LeoVegas Under Investigation for Targeting Problem Gambler

The UK’s regulatory Gambling Commission is investigating allegations that the Leo Gaming group “bombarded” a known problem gambler with free spins marketing emails.

LeoVegas, the leading online Swedish casino, and its parent company are under investigation by the Gambling Commission for failing to exclude a problem gambler and subsequently send him marketing emails.

The man was first excluded from LeoVegas in May 2018 after a customer service represented flagged up a concerning conversation over live web chat. However, other brands under the Leo Gaming banner like Pink Casino and Castle Jackpot continued to send him bonus and free spins marketing material over email.

Then, in January 2019, the man signed up to 21.co.uk – another Leo Gaming brand. He did so with the same name and contact information as his previous LeoVegas account. However, this time he had signed up with his mother’s debit card. He then proceeded to spend over £20,000 on unsuccessful bets.

However, it wasn’t until after he’d lost all that money that the casino asked for KYC identification, and subsequently blocked his account when they realised he was using somebody else’s card.

The man’s account was first blocked on Leo Vegas just days after the site was slapped with a £600,000 fine from the GC for unrelated instances of taking bets from excluded problem gamblers. The UK’s gambling regulatory body said that Leo Vegas had sent bonus and marketing material to over one thousand customers who had signed up to the self-exclusion scheme.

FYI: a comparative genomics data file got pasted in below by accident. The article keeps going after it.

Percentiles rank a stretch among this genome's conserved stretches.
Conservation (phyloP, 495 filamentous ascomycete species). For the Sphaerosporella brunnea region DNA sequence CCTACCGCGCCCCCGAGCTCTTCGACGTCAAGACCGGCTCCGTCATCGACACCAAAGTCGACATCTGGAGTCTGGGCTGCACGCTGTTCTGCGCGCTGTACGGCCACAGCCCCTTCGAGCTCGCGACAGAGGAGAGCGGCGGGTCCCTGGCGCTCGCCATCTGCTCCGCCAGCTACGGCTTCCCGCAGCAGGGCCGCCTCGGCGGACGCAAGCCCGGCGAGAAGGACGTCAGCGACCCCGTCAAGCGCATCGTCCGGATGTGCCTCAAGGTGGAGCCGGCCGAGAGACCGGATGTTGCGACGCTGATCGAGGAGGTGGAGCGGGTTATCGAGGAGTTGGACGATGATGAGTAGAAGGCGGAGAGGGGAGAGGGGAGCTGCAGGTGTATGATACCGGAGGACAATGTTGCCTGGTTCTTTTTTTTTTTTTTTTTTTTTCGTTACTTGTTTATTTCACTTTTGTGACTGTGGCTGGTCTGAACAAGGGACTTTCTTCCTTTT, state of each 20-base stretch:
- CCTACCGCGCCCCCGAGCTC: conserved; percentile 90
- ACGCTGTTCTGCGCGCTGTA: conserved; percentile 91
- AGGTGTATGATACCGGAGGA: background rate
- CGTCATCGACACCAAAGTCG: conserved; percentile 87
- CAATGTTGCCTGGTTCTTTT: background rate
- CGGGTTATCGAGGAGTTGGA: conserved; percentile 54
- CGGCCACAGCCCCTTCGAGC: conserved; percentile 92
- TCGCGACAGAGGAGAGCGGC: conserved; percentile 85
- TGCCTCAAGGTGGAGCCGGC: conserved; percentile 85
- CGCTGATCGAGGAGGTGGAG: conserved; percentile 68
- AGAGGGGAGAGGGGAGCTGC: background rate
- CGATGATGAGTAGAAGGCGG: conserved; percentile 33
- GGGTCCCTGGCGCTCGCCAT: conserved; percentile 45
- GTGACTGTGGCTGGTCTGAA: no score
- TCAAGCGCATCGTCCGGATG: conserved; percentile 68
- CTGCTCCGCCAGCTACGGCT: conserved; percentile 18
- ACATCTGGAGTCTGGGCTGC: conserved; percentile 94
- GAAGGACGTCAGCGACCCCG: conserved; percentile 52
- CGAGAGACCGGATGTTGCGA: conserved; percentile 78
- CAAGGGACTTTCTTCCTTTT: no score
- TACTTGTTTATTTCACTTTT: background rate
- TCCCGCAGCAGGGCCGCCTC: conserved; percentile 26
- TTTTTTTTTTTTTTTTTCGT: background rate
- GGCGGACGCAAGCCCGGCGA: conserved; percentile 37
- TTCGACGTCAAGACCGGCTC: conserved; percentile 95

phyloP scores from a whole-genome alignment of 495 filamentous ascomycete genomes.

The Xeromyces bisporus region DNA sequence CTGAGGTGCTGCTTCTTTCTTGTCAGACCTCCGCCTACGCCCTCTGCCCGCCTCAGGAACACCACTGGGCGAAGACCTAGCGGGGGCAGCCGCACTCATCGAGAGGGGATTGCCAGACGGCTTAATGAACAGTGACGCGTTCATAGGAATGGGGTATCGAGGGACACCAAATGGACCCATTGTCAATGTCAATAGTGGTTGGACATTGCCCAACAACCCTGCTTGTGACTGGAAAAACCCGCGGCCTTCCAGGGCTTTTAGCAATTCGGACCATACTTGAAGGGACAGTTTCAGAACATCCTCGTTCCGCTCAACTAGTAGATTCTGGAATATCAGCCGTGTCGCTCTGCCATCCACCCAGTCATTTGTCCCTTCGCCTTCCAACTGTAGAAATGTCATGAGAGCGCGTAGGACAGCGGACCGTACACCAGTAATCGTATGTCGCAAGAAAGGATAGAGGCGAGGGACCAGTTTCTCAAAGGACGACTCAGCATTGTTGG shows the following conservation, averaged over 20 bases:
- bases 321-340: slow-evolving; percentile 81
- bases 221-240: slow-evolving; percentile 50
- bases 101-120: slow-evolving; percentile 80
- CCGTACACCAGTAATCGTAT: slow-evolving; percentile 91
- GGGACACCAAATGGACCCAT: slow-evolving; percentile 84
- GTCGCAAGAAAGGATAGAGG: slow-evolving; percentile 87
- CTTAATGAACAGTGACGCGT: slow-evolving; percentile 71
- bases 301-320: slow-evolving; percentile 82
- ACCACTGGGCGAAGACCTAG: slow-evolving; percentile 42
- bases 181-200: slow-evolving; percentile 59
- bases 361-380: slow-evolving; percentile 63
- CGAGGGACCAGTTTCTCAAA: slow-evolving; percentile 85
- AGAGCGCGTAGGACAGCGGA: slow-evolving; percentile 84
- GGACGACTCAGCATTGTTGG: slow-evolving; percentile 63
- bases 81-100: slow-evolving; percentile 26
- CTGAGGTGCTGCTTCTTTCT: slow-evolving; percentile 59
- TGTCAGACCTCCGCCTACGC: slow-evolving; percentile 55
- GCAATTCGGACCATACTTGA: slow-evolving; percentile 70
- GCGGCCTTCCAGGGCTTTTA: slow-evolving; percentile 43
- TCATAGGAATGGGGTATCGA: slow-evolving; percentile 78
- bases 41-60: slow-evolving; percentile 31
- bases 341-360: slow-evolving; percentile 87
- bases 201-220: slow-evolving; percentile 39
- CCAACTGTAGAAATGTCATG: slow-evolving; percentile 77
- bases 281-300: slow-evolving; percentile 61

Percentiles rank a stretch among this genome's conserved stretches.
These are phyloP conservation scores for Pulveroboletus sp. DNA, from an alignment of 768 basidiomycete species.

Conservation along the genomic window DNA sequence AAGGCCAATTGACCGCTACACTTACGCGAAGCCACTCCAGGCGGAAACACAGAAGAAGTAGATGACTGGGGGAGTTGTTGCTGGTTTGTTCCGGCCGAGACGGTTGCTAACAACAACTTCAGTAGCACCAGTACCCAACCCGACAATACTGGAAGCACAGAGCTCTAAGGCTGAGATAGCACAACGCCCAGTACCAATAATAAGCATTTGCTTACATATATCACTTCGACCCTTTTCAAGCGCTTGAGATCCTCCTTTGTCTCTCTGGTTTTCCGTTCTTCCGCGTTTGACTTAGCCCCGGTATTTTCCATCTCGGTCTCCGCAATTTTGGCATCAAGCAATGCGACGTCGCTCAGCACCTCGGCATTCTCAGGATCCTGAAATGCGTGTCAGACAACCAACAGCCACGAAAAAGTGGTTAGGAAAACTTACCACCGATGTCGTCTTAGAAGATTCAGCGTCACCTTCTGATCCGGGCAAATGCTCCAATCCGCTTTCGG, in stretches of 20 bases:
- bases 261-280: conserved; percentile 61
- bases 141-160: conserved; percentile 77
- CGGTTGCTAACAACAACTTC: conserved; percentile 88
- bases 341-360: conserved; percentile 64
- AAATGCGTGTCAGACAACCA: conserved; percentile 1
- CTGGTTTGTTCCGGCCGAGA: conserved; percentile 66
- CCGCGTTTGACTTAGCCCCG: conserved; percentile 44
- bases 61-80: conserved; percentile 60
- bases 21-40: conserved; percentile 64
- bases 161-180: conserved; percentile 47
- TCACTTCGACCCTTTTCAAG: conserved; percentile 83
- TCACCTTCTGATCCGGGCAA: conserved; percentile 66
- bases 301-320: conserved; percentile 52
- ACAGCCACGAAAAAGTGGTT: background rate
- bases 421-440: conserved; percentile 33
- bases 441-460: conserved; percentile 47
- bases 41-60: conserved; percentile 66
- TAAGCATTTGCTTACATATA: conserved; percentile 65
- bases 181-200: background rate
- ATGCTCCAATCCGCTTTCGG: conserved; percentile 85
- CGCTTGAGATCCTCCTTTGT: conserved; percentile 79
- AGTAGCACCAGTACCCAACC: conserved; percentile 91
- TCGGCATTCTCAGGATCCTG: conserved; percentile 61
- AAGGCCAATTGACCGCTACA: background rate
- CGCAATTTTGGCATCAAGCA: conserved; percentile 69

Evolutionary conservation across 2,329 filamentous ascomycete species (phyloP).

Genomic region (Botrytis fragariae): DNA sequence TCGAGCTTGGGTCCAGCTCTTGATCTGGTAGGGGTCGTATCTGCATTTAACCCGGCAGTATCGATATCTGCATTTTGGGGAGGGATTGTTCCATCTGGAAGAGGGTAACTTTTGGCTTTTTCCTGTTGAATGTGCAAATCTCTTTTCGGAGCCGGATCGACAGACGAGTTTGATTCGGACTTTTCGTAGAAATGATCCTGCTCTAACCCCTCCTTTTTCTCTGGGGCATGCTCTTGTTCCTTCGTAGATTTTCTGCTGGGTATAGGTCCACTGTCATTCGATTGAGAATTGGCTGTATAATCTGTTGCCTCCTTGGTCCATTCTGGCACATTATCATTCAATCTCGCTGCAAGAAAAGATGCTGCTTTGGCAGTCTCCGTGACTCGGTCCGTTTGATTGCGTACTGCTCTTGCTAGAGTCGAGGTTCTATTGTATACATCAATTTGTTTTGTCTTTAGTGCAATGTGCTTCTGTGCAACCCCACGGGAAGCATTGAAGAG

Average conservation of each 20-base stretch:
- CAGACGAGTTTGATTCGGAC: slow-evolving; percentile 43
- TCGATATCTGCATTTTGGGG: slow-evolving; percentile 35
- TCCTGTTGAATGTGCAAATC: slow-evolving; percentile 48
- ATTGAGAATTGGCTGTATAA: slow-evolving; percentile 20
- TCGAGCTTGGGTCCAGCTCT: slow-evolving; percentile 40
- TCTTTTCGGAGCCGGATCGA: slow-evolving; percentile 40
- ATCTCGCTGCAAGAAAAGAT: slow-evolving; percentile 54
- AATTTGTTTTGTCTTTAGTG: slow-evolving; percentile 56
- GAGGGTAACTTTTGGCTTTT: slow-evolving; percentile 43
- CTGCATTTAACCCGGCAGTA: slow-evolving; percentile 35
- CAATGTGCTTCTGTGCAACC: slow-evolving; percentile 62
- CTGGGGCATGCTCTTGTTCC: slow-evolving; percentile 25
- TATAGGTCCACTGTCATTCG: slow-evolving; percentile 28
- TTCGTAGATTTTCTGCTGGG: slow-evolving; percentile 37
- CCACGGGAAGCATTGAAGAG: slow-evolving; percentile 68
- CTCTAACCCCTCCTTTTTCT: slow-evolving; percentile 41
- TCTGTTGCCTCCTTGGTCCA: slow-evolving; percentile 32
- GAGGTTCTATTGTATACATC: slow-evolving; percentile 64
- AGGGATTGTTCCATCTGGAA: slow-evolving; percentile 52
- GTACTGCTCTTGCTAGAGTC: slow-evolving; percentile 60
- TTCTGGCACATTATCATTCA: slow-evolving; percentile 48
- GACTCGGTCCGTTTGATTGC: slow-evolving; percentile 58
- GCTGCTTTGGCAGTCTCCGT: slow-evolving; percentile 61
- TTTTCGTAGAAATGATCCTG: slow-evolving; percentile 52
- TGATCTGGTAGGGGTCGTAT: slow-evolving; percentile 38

Tom Watson, the deputy Labour leader and strong advocate of stricter gambling regulation said of the incident:

“It makes no sense for gambling companies to be doing ID and affordability checks after gamblers have lost huge sums rather than before they’ve placed the bets.”

New rules will come into effect on 7th May when gamblers will only be able to place bets on a gambling site after they have completed KYC checks. These strong verification checks will also apply to free spins and free play offers effectively ending the concept of no deposit online gambling.

Not only will this strengthen measures against underage children placing bets on gambling sites, it will also increase the robustness of the self-exclusion scheme. From May onwards, the government and the regulatory bodies hope that scenarios like the Leo Vegas one will not be able to happen again.

The problem gambler in question is currently receiving treatment for his addiction. However, he could still be liable for prosecution in the future.